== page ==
7 Things That Hike Your Car Insurance Rates

Know about them and save yourself some money

 1. Traffic Violations

This is a very common reason. Get caught breaking traffic rules, and you must expect your insurance rates to go up. Both minor and major violations cause this. In case you’re wondering, failure to yield, following too close, improper backing or passing, speeding and a few others count as minor violations. Attempted felonies, open bottles, careless driving, drag racing, driving under the influence, fleeing from the police, vehicular homicide, passing a school bus, driving with a suspended license and driving the wrong way fall under major traffic violations.

2. At-fault accidents

Your insurance rate is very likely to increase if you cause an accident and a claim is filed. But it also depends on the insurance company since some allow for a small payout buffer. Some even have accident forgiveness that let you have one at-fault claim without increasing your premium. Check with your agent about your coverage and its costs.

3. Comprehensive claim

This is not very common, but some insurance companies are implementing an increase in premium if a comprehensive claim is filed. You will need to check the details regarding this with your insurance agent. The companies that implement this usually do it if over $1000 is paid out or more than three comprehensive claims have been filed in three years.

4. Getting older

Usually getting older reduces your insurance rates. There are also senior citizen discounts that kick in after you cross age 50. But not all the time. In a lot of cases, the insurance rate goes up once you cross the age of 70. Insurance companies seem to rate elderly drivers in the same manner that they rate teenage drivers.

5. Letting insurance lapse

Car insurance lapsing is always bad. Companies usually allow a grace period that will enable you to renew a lapsed policy within a limited period of time. In case you do renew, then your rates usually aren’t affected, and the most you will be charged in addition to the premium is a small fee. And this is allowed only if you’re reinstating the same policy. But if you let the insurance lapse, then you may need to buy expensive, high-risk insurance. And that is going to really cost you.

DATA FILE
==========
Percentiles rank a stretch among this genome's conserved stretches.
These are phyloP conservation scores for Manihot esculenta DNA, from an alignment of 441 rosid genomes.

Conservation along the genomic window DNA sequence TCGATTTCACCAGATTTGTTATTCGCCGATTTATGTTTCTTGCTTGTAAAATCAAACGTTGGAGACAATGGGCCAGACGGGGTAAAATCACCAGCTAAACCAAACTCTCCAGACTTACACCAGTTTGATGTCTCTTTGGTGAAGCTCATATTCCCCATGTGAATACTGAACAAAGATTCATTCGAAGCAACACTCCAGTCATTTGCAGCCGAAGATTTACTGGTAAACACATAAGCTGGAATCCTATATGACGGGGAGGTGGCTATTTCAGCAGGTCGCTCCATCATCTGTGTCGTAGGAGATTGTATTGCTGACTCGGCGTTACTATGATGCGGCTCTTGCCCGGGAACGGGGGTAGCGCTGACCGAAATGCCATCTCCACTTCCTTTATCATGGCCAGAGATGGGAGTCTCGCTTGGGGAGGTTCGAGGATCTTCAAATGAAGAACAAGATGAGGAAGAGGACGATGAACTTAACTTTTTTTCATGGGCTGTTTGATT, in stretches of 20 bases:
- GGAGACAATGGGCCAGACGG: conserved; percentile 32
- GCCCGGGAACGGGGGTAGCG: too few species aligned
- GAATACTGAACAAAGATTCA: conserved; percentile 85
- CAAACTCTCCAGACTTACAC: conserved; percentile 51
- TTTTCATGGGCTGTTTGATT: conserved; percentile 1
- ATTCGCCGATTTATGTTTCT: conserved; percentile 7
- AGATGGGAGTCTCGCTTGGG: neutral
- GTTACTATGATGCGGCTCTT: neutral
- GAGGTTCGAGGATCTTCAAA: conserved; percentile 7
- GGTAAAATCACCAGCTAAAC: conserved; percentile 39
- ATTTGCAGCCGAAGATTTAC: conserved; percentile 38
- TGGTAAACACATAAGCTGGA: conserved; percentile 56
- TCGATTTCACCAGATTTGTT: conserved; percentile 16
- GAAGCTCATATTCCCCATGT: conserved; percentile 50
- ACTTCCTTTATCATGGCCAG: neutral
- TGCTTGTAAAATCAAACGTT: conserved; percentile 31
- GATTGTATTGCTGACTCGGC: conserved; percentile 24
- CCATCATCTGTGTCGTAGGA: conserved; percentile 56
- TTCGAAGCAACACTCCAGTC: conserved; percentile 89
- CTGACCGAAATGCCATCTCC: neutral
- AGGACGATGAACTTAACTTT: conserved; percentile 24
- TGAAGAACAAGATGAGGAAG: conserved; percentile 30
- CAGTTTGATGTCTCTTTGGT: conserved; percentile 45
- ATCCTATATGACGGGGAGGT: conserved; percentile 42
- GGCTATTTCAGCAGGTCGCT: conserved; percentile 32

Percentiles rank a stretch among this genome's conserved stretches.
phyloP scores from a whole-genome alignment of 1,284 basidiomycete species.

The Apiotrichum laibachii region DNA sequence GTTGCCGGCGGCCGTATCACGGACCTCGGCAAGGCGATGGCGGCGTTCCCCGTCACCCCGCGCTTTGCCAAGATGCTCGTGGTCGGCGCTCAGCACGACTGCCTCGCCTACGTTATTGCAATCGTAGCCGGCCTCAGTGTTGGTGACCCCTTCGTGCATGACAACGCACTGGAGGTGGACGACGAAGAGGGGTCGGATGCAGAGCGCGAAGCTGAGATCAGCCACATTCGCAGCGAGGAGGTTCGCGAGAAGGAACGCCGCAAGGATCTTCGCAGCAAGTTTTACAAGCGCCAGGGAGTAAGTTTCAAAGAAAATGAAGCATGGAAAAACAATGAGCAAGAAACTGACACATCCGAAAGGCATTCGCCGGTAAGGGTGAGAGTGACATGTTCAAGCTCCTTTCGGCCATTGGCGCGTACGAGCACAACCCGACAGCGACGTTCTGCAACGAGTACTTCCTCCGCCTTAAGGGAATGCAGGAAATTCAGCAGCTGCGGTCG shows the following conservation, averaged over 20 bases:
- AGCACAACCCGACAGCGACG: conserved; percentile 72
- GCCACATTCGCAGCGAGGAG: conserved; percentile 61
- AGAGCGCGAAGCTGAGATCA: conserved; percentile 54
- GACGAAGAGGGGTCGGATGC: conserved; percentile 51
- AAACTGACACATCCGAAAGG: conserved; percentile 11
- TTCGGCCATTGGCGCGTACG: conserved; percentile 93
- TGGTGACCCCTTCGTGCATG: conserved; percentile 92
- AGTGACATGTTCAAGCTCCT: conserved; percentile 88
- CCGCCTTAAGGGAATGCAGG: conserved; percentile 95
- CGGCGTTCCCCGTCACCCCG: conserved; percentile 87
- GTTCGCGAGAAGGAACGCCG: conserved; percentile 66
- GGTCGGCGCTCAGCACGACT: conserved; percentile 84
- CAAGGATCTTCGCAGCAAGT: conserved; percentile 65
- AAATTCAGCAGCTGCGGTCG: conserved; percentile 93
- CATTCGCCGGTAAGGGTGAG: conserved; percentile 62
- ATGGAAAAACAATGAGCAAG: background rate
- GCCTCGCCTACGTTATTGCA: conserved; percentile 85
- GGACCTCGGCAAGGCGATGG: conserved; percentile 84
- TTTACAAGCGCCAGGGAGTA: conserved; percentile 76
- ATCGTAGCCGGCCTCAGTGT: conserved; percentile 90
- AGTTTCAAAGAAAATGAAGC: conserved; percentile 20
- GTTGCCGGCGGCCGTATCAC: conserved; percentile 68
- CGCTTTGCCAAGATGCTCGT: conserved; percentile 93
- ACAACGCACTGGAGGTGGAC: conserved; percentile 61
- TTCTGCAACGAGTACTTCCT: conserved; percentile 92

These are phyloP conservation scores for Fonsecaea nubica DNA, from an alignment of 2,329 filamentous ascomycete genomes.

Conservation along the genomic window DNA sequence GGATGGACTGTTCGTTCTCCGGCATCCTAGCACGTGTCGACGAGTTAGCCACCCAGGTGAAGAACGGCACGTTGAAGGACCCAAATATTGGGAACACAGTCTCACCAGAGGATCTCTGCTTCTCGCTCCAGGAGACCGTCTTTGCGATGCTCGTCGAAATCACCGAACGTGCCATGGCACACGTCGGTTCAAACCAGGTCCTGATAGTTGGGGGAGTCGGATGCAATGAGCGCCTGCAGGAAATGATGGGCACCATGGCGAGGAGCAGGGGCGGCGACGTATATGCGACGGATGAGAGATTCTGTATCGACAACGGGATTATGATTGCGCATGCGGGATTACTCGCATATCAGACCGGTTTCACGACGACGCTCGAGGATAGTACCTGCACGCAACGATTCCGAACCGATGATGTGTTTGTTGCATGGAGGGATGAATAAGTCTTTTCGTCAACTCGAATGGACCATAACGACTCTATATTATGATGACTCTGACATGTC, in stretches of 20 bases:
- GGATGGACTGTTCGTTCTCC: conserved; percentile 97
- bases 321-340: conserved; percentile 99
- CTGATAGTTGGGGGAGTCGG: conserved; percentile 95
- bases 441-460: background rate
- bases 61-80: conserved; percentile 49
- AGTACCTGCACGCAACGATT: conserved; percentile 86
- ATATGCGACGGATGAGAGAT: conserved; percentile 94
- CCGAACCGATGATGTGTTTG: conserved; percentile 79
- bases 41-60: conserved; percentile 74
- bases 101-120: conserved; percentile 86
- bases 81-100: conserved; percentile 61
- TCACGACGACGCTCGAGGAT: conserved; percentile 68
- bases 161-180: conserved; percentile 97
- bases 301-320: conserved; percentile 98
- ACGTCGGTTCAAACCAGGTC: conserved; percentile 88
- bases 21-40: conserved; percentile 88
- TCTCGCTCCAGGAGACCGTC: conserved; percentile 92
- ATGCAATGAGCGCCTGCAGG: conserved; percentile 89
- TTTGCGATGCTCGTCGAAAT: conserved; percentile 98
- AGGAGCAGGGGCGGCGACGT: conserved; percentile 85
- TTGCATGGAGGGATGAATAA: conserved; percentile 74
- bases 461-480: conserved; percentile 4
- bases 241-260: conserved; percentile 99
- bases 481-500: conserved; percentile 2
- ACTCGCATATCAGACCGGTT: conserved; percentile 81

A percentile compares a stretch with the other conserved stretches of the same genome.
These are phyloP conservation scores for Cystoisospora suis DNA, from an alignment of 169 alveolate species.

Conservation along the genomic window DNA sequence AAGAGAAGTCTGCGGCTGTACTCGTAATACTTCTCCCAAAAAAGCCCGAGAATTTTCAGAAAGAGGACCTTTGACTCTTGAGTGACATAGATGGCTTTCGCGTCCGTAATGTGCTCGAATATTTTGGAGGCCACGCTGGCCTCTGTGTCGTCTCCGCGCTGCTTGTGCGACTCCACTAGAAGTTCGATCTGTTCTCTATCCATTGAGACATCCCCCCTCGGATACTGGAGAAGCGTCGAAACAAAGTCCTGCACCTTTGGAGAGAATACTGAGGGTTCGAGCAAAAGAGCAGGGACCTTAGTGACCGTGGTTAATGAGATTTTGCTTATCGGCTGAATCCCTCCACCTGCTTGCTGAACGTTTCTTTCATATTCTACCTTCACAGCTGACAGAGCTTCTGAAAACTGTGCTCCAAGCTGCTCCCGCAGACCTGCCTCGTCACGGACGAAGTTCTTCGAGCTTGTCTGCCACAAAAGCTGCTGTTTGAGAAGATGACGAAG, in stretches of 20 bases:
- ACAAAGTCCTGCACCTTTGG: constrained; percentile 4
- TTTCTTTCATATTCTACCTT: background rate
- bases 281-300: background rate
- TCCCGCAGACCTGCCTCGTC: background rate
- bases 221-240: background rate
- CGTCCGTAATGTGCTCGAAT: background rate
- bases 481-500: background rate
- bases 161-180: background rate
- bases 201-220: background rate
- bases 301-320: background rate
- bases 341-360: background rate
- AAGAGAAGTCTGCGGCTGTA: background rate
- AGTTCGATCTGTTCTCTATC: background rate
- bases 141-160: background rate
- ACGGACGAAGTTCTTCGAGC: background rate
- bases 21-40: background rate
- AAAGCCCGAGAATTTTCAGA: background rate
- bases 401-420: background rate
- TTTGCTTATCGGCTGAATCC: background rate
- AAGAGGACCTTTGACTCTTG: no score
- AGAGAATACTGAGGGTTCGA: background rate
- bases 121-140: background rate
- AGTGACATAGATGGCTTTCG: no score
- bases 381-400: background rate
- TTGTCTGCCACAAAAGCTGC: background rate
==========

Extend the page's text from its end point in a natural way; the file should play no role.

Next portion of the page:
6. Changing addresses

Did you know that your location plays a role in the insurance rate you are charged? Yes, it does. If you move out of your city or your state, then this could cause an increase in your insurance rate. This happens depending on the claims that usually arise from the area you have moved to. So, those living in major metro areas will be more expensive to cover than those living in the suburbs.

7. Credit Score Drop

Some insurance companies also check your credit score in order to determine your insurance rate. So if you default on a loan payment, or don’t pay your credit card bill on time, then the drop in your credit score could cause your insurance rate to go up. Check with your insurance agent if your coverage provider operates in this manner. Keep in mind that insurance rates aren’t simple to calculate. A lot of different factors go into figuring them out. These make the rates subject to regular changes. Insurance companies could also check all the influencing factors during renewal and recalculate your insurance premium accordingly. But here’s what you can do if your rate goes up – check with other providers for cheaper insurance rates.

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